The whole idea with creating a wellness program within a corporation is to help employees’ live healthier lives both at work and home which in turn leads to better and more efficient productivity for the company. It’s supposed to reduce the number of doctor visits by employees, the number of missed days from sickness, and an eventual savings on health care cost for the company. In theory, this is exactly what wellness programs are supposed to do but in fact most fall short because they are missing two very key things; correct exercise education and individualized exercise programs. Why are these two essential variables missing in most wellness programs…because they are two of the most common things missing in all of fitness, both at and away from work. Let’s take a close look at each of these as well as my way to right the ship.
Incorrect Exercise Education – To show you how widespread and common incorrect exercise is, you and I could walk into any gym, wellness center, boot camp, or exercise class and we’re going to see at least 90% of the exercises being done incorrectly and in very damaging ways. The thing is, it doesn’t look incorrect because so many people are doing it the same way and it’s being taught that way. I’ve said this before and I’m going to say it a thousand more times: Exercise does not equal health and in the many ways it’s being done today, health is definitely not what you’re going to get.
Solution – Corporate wellness programs have to start making sure that their instructors are teaching correct ways to exercise. Believe me; there are many instructors and trainers teaching very unhealthy ways to exercise outside of corporate wellness and I guarantee you it’s just as common within wellness programs. To get wellness programs back on their feet, instructors have to be teaching correct form and technique, teaching correct exercise frequencies and durations, and teaching those who have joint and mobility problems correct ways to exercise to avoid further damage and pain. If you want to know what healthy exercise looks like, have me come out to your company and I’ll show you first hand. Now, once you educate everyone on what it looks and feels like to exercise correctly and in healthy ways, you have to avoid making another big mistake in wellness; generalizing exercise.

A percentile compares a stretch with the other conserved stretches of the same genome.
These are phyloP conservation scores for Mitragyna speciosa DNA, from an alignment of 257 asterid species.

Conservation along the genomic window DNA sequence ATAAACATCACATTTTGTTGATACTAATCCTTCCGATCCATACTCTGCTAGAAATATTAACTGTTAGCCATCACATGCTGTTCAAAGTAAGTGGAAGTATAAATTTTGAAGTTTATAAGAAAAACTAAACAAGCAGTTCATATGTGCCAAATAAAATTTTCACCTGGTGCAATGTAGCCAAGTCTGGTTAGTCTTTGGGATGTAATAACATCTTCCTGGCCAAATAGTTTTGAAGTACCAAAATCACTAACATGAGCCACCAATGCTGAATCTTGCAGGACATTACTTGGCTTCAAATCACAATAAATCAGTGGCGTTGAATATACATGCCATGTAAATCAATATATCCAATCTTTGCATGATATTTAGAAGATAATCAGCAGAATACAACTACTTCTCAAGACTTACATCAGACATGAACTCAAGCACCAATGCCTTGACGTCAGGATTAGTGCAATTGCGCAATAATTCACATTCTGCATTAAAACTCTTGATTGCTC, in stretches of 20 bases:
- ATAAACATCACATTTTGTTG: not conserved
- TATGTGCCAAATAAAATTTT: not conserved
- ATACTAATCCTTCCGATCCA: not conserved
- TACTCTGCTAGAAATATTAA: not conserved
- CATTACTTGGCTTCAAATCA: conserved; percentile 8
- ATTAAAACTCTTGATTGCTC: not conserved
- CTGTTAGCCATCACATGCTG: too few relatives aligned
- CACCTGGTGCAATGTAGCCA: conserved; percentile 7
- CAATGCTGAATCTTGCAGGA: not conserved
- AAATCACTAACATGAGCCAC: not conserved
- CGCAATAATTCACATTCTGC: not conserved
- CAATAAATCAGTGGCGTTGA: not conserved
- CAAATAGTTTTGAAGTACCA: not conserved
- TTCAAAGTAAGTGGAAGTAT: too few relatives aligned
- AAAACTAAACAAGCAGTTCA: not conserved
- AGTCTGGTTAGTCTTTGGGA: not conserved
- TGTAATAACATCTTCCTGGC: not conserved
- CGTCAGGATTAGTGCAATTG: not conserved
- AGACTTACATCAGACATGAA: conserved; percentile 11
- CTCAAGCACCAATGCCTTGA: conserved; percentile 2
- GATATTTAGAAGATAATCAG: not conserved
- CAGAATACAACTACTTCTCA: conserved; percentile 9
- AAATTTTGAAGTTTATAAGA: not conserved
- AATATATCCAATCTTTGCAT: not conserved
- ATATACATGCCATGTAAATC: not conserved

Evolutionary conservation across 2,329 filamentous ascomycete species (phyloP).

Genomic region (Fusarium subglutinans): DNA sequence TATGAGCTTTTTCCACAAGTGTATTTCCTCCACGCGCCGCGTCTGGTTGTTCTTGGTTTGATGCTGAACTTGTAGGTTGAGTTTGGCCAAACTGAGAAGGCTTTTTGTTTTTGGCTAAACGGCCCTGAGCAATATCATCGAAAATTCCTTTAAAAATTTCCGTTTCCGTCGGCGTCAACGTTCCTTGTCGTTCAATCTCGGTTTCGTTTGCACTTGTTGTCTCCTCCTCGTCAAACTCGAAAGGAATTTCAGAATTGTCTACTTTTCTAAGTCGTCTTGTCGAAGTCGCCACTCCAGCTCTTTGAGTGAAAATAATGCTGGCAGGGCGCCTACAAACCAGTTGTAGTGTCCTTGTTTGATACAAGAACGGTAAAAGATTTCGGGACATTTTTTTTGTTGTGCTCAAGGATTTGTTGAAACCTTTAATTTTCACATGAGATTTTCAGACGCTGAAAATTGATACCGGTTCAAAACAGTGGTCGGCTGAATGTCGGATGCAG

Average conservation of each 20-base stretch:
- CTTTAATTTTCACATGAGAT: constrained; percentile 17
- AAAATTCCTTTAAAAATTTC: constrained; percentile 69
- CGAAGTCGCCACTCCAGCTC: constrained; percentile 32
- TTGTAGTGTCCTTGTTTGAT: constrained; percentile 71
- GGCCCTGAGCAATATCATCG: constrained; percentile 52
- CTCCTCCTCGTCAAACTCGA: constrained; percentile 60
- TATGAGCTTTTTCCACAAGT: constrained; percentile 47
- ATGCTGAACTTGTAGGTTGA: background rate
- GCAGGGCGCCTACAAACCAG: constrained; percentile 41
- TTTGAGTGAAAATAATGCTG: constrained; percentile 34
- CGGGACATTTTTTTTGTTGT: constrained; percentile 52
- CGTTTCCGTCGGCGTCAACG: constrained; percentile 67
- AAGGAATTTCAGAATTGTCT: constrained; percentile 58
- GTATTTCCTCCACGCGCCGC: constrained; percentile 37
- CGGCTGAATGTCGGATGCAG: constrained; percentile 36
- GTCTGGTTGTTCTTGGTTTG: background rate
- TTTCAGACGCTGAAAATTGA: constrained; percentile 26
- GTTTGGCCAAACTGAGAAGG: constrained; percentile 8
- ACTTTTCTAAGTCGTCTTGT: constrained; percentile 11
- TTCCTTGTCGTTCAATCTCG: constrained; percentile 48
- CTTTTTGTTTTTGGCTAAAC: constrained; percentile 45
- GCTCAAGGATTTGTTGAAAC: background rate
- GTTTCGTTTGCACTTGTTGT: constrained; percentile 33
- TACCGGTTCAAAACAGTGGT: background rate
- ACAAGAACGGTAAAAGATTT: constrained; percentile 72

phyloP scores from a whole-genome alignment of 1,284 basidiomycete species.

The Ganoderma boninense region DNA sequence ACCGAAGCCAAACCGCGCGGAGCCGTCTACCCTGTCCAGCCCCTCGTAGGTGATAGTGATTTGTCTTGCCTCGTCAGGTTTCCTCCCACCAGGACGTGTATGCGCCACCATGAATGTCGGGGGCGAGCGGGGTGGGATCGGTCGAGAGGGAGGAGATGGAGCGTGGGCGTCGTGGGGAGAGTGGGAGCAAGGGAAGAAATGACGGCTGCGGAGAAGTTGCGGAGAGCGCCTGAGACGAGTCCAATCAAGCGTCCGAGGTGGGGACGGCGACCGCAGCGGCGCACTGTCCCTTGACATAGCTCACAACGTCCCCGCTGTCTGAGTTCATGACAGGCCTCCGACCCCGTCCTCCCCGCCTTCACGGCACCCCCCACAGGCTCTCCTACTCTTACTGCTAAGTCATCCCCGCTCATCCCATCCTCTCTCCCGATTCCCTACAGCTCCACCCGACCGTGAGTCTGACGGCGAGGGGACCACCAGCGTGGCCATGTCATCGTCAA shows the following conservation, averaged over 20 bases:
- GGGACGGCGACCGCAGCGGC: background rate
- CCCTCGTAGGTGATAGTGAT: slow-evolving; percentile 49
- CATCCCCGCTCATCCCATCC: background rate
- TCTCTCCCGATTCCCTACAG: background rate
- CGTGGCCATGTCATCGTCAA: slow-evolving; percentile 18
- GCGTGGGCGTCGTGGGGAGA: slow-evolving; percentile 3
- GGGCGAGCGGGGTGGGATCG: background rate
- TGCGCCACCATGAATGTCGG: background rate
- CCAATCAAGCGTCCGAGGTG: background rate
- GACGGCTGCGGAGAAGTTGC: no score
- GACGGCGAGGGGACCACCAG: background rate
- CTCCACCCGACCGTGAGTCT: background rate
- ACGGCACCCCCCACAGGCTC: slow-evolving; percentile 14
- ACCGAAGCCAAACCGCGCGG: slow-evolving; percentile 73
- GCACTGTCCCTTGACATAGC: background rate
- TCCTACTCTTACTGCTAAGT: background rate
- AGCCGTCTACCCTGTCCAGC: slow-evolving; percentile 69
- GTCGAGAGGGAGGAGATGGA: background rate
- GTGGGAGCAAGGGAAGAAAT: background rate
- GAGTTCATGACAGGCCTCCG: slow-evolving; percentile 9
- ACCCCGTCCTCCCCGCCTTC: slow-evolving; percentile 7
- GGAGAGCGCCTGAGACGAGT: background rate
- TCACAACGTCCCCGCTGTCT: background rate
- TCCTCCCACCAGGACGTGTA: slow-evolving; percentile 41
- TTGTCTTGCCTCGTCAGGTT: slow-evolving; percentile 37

Generalizing Exercise – If you want to have a successful wellness program for all employees, giving them generalized exercise programs isn’t going to cut it. We are all different in our abilities, needs, goals, and preferences and our exercise programs should be varied from one individual to the next to accommodate these differences. Applying the same exercise principles to all employees is a big mistake, and will actually cause many people to not want to exercise. The good news is…it’s an easy fix.
Solution – There are two things that need to be done to individualize exercise for all employees. First, each employee should spend 10-15 minutes with a qualified exercise instructor (be careful here and remember #1 above) to go over their abilities, needs, goals, and exercise preferences. Once this is done, the instructor can advise them to do a certain program and specific exercises to fit all of their needs. Secondly, some employees aren’t comfortable exercising at work or around other people so they need a program they can do away from work or at home. There are many options for home exercise programs and an instructor can either recommend a popular program or design one for the employee. Lastly, employees with joint pain, back pain, and other health issues don’t want to work out because it causes more pain when they do it. An employee can be taught how to exercise without pain but it has to be a very specific program and it has to be designed by a qualified exercise professional.
Wellness programs have great intentions but many fall short because they miss two of the biggest variables that make exercise truly fit. Most programs lack qualified instructors to teach correct, functional, and safe exercise means and methods. Wellness programs also make the mistake of generalizing exercise for all employees which leaves many employees not exercising like they should for their needs, and it leaves many out who have pain and other health issues causing them to not want to exercise. That doesn’t sound very fit to me. On the outside many wellness programs look healthy, but on the inside, they are far from being well. And isn’t true health on the inside?